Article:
Farming as a Path to Financial Planning (Part 2)
Farming as a Path to Financial Planning (Part 1)
Farming is an inherited vocation in many parts of the world, but it need not be so in the United States. Anyone may grow crops, or manage farms on owned or rented land. You can do any of this on a small patch of land, or have stocks in plantations that stretch further than the eye can see! Grains, fruits, flowers, raw material for clothing, and all colors and textures of meat and other dairy products, are amongst the virtually unending choices of what you may grow.
The Farm Service Agency of the US Department of Agriculture makes it easy for anyone to enter the world of farming. There are special forms of assistance for those with less than a decade of relevant experience. Acquired land is available for purchase, and the Farm Service Agency offers financial assistance in the form of loans. Community Supported Agriculture is a suitable model for those without agronomic expertise to enter farming. This mode is also suitable for using agriculture as a second source of income, and as a broader part of financial planning.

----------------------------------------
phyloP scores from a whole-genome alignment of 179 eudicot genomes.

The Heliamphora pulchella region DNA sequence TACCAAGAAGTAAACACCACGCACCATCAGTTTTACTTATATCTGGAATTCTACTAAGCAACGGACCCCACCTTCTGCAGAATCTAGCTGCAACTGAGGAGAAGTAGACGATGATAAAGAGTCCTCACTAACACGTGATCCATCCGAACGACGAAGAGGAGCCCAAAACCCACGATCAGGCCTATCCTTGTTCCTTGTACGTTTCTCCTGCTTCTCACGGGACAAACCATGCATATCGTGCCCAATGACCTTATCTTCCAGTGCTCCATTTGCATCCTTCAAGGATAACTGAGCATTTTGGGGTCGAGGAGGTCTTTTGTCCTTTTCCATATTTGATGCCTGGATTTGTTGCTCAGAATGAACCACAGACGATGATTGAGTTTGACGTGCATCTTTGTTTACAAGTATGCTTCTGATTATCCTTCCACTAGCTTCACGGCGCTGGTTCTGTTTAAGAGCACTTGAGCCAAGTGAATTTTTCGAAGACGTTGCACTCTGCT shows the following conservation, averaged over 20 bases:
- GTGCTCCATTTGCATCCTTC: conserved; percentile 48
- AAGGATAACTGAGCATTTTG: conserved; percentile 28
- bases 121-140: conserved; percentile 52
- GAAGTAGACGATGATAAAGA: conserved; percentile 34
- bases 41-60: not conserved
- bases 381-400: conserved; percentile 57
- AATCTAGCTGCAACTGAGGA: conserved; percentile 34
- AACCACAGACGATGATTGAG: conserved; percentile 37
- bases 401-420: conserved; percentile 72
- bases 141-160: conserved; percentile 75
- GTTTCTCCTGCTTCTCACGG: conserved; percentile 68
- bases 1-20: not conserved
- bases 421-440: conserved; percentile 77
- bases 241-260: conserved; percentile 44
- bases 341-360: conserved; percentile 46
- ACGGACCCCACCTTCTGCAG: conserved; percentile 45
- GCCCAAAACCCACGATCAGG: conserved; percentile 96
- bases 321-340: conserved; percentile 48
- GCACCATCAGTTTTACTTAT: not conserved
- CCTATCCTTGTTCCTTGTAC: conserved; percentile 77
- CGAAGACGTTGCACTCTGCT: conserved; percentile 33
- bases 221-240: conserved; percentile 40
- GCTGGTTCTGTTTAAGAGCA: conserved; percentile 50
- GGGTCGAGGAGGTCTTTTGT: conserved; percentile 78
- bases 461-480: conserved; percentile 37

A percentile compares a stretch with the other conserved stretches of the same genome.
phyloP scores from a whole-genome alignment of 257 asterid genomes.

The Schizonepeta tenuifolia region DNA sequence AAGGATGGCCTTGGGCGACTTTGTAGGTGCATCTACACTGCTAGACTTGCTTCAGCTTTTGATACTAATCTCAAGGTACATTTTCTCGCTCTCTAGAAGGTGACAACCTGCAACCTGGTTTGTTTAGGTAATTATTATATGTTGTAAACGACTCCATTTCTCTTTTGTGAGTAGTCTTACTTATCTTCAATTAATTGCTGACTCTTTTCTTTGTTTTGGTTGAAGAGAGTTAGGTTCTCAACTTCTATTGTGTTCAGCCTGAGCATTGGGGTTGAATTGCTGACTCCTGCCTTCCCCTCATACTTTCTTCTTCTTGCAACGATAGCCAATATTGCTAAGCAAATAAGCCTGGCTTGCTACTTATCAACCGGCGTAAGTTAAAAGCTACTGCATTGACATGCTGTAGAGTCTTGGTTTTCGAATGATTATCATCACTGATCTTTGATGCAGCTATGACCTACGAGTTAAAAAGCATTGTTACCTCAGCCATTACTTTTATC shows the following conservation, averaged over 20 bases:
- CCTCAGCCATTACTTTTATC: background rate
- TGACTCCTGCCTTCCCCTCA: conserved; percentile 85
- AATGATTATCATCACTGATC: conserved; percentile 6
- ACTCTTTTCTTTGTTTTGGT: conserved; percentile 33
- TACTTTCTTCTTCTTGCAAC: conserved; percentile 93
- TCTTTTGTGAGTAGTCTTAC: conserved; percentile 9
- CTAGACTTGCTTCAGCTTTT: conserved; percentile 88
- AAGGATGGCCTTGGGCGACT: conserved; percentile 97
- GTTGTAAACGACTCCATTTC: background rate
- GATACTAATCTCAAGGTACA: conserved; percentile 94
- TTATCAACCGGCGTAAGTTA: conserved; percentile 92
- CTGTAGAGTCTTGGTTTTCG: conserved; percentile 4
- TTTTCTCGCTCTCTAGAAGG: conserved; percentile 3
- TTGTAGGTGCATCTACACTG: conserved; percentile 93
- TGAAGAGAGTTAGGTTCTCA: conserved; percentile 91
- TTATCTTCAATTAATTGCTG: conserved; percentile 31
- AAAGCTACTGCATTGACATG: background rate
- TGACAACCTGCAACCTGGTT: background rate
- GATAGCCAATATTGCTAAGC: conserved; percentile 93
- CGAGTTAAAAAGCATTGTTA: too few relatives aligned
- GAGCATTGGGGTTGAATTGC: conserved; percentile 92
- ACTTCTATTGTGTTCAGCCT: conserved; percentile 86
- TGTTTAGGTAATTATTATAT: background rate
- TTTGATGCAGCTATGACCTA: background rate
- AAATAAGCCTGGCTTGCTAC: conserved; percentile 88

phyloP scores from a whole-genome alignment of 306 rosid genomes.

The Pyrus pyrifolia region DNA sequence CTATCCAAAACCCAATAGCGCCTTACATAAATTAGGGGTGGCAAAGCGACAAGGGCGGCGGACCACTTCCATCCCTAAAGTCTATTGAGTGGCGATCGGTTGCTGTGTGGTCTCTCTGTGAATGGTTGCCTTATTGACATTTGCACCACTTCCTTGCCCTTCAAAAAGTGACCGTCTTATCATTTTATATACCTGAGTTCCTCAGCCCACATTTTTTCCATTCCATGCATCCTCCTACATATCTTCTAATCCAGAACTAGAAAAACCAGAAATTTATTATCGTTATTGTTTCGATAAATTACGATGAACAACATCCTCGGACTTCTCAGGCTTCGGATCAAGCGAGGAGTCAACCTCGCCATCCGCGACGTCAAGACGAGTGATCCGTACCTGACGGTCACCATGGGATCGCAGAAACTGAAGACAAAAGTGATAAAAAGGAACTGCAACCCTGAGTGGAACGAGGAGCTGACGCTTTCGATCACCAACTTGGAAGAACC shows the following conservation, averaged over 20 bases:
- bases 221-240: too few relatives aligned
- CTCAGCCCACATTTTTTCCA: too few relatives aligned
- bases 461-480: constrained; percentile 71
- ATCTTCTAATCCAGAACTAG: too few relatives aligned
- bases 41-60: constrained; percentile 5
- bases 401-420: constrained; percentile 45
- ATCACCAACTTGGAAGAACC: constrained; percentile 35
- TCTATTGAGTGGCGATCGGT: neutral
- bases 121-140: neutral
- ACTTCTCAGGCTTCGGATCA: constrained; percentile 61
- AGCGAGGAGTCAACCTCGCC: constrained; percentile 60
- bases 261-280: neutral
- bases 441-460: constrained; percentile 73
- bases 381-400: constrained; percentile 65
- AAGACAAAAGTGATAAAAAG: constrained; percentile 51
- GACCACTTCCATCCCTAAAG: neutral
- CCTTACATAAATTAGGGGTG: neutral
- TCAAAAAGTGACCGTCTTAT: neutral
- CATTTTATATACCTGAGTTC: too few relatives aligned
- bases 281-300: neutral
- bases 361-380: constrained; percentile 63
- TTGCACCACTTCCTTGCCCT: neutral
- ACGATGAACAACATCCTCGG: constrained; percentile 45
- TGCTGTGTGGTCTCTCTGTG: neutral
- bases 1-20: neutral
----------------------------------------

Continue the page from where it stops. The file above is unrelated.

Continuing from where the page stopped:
US agriculture has many accounting and tax implications. Federal tax laws treat farming as a distinct occupation. The Internal Revenue Service has detailed guidelines on accounting practices and tax return preparations by entities involved in agriculture. Laws change from year to year, so everyone involved in farming should keep abreast of new developments. The peanut quota buyout program for example, has ended in 2007. New rules have been framed for tobacco growers. Mileage rates have changed, and there are special provisions for using kerosene in agricultural aviation. Married couples may now choose to file tax returns as a joint venture instead of as a partnership. There are a number of further and important changes slated for 2008.